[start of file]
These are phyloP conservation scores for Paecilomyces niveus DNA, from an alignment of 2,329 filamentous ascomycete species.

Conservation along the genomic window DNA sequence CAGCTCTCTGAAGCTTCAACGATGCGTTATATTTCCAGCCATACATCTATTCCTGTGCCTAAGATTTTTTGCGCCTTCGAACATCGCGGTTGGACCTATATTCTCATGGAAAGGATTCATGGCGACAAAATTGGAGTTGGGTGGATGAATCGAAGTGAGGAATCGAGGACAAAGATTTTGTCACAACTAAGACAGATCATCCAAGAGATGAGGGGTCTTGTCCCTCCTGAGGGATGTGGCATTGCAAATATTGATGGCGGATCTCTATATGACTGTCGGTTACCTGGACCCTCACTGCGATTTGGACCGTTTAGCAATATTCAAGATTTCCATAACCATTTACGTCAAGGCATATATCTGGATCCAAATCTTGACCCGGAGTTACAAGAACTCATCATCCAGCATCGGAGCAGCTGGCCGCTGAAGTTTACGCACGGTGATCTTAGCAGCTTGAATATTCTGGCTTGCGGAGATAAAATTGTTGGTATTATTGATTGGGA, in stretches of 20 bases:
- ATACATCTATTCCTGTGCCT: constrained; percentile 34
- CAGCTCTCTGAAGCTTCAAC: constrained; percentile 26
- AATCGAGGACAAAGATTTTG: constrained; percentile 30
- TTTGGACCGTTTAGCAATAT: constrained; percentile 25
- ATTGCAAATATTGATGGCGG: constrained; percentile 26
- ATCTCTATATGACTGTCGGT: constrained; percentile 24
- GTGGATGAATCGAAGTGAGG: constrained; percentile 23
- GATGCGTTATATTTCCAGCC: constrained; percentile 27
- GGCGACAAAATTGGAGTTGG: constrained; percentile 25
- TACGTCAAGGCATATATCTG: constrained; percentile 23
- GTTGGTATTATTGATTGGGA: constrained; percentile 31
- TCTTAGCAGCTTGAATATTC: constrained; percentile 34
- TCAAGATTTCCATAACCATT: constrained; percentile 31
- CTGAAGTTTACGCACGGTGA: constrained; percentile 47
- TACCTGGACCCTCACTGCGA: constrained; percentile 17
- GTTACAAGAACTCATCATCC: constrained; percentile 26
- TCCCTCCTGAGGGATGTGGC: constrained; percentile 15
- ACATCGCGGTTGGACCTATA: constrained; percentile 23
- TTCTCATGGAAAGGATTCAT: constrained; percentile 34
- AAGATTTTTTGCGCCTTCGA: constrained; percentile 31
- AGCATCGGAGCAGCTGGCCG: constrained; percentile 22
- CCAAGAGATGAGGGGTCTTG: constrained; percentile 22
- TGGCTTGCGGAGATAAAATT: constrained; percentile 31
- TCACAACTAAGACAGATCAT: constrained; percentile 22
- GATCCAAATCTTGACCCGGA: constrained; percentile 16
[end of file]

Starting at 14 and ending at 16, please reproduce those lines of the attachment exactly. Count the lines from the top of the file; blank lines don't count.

- TCTTAGCAGCTTGAATATTC: constrained; percentile 34
- TCAAGATTTCCATAACCATT: constrained; percentile 31
- CTGAAGTTTACGCACGGTGA: constrained; percentile 47